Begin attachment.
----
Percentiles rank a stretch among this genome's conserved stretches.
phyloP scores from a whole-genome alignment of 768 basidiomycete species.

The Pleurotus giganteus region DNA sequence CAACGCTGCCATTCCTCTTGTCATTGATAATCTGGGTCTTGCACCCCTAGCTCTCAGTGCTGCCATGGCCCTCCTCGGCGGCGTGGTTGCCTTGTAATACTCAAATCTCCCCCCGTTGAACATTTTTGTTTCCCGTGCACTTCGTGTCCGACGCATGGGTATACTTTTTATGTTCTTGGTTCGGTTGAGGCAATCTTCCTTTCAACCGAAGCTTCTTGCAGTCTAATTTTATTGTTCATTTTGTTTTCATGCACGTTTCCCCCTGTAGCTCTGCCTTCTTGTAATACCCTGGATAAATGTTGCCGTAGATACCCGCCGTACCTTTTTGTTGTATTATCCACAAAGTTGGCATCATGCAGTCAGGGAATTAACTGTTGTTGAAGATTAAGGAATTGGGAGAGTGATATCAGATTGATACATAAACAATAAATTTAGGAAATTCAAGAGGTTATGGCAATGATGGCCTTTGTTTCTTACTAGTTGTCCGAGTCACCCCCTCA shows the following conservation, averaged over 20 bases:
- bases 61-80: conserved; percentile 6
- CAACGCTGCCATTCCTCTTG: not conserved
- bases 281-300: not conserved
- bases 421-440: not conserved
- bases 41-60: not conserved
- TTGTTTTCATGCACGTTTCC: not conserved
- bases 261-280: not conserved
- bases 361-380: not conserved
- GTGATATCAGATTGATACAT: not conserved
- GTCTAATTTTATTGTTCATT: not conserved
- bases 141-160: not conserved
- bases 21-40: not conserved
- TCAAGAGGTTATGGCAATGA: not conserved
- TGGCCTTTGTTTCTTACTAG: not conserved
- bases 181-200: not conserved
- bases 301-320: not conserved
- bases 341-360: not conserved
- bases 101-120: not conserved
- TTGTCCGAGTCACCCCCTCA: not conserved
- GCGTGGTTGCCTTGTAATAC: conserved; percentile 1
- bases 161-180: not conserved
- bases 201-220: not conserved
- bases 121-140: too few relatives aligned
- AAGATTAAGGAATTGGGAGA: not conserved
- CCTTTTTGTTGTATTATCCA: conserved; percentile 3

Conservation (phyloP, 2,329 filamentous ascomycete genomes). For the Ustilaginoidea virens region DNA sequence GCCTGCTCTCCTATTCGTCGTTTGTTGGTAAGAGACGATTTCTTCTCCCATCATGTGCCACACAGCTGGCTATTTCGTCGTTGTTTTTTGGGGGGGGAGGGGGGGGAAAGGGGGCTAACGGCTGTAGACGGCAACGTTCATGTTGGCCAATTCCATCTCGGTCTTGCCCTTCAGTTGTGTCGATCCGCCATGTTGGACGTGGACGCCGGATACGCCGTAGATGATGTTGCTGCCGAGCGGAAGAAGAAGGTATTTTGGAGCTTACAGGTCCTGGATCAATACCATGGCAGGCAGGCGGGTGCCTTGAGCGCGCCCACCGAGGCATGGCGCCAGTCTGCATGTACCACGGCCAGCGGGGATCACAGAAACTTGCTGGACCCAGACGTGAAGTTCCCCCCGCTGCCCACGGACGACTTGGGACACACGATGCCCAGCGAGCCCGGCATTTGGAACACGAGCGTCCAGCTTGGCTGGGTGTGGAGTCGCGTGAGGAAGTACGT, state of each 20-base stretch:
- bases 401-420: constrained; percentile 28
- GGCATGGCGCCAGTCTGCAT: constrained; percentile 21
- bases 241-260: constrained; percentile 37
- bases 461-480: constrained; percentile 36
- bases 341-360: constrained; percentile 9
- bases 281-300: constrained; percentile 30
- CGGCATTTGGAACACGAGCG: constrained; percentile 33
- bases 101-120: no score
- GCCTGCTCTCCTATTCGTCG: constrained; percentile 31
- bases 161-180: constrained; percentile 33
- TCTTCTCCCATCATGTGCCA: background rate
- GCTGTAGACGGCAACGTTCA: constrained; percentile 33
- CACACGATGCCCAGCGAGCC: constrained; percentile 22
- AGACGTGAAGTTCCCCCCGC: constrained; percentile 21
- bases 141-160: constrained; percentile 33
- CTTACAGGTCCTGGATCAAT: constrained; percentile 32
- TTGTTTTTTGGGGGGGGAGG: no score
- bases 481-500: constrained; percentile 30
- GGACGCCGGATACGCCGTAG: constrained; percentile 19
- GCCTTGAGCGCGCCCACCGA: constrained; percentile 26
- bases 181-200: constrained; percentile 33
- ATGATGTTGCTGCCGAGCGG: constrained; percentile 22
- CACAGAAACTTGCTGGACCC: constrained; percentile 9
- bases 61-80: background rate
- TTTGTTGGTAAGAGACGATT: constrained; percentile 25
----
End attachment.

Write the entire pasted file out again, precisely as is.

Percentiles rank a stretch among this genome's conserved stretches.
phyloP scores from a whole-genome alignment of 768 basidiomycete species.

The Pleurotus giganteus region DNA sequence CAACGCTGCCATTCCTCTTGTCATTGATAATCTGGGTCTTGCACCCCTAGCTCTCAGTGCTGCCATGGCCCTCCTCGGCGGCGTGGTTGCCTTGTAATACTCAAATCTCCCCCCGTTGAACATTTTTGTTTCCCGTGCACTTCGTGTCCGACGCATGGGTATACTTTTTATGTTCTTGGTTCGGTTGAGGCAATCTTCCTTTCAACCGAAGCTTCTTGCAGTCTAATTTTATTGTTCATTTTGTTTTCATGCACGTTTCCCCCTGTAGCTCTGCCTTCTTGTAATACCCTGGATAAATGTTGCCGTAGATACCCGCCGTACCTTTTTGTTGTATTATCCACAAAGTTGGCATCATGCAGTCAGGGAATTAACTGTTGTTGAAGATTAAGGAATTGGGAGAGTGATATCAGATTGATACATAAACAATAAATTTAGGAAATTCAAGAGGTTATGGCAATGATGGCCTTTGTTTCTTACTAGTTGTCCGAGTCACCCCCTCA shows the following conservation, averaged over 20 bases:
- bases 61-80: conserved; percentile 6
- CAACGCTGCCATTCCTCTTG: not conserved
- bases 281-300: not conserved
- bases 421-440: not conserved
- bases 41-60: not conserved
- TTGTTTTCATGCACGTTTCC: not conserved
- bases 261-280: not conserved
- bases 361-380: not conserved
- GTGATATCAGATTGATACAT: not conserved
- GTCTAATTTTATTGTTCATT: not conserved
- bases 141-160: not conserved
- bases 21-40: not conserved
- TCAAGAGGTTATGGCAATGA: not conserved
- TGGCCTTTGTTTCTTACTAG: not conserved
- bases 181-200: not conserved
- bases 301-320: not conserved
- bases 341-360: not conserved
- bases 101-120: not conserved
- TTGTCCGAGTCACCCCCTCA: not conserved
- GCGTGGTTGCCTTGTAATAC: conserved; percentile 1
- bases 161-180: not conserved
- bases 201-220: not conserved
- bases 121-140: too few relatives aligned
- AAGATTAAGGAATTGGGAGA: not conserved
- CCTTTTTGTTGTATTATCCA: conserved; percentile 3

Conservation (phyloP, 2,329 filamentous ascomycete genomes). For the Ustilaginoidea virens region DNA sequence GCCTGCTCTCCTATTCGTCGTTTGTTGGTAAGAGACGATTTCTTCTCCCATCATGTGCCACACAGCTGGCTATTTCGTCGTTGTTTTTTGGGGGGGGAGGGGGGGGAAAGGGGGCTAACGGCTGTAGACGGCAACGTTCATGTTGGCCAATTCCATCTCGGTCTTGCCCTTCAGTTGTGTCGATCCGCCATGTTGGACGTGGACGCCGGATACGCCGTAGATGATGTTGCTGCCGAGCGGAAGAAGAAGGTATTTTGGAGCTTACAGGTCCTGGATCAATACCATGGCAGGCAGGCGGGTGCCTTGAGCGCGCCCACCGAGGCATGGCGCCAGTCTGCATGTACCACGGCCAGCGGGGATCACAGAAACTTGCTGGACCCAGACGTGAAGTTCCCCCCGCTGCCCACGGACGACTTGGGACACACGATGCCCAGCGAGCCCGGCATTTGGAACACGAGCGTCCAGCTTGGCTGGGTGTGGAGTCGCGTGAGGAAGTACGT, state of each 20-base stretch:
- bases 401-420: constrained; percentile 28
- GGCATGGCGCCAGTCTGCAT: constrained; percentile 21
- bases 241-260: constrained; percentile 37
- bases 461-480: constrained; percentile 36
- bases 341-360: constrained; percentile 9
- bases 281-300: constrained; percentile 30
- CGGCATTTGGAACACGAGCG: constrained; percentile 33
- bases 101-120: no score
- GCCTGCTCTCCTATTCGTCG: constrained; percentile 31
- bases 161-180: constrained; percentile 33
- TCTTCTCCCATCATGTGCCA: background rate
- GCTGTAGACGGCAACGTTCA: constrained; percentile 33
- CACACGATGCCCAGCGAGCC: constrained; percentile 22
- AGACGTGAAGTTCCCCCCGC: constrained; percentile 21
- bases 141-160: constrained; percentile 33
- CTTACAGGTCCTGGATCAAT: constrained; percentile 32
- TTGTTTTTTGGGGGGGGAGG: no score
- bases 481-500: constrained; percentile 30
- GGACGCCGGATACGCCGTAG: constrained; percentile 19
- GCCTTGAGCGCGCCCACCGA: constrained; percentile 26
- bases 181-200: constrained; percentile 33
- ATGATGTTGCTGCCGAGCGG: constrained; percentile 22
- CACAGAAACTTGCTGGACCC: constrained; percentile 9
- bases 61-80: background rate
- TTTGTTGGTAAGAGACGATT: constrained; percentile 25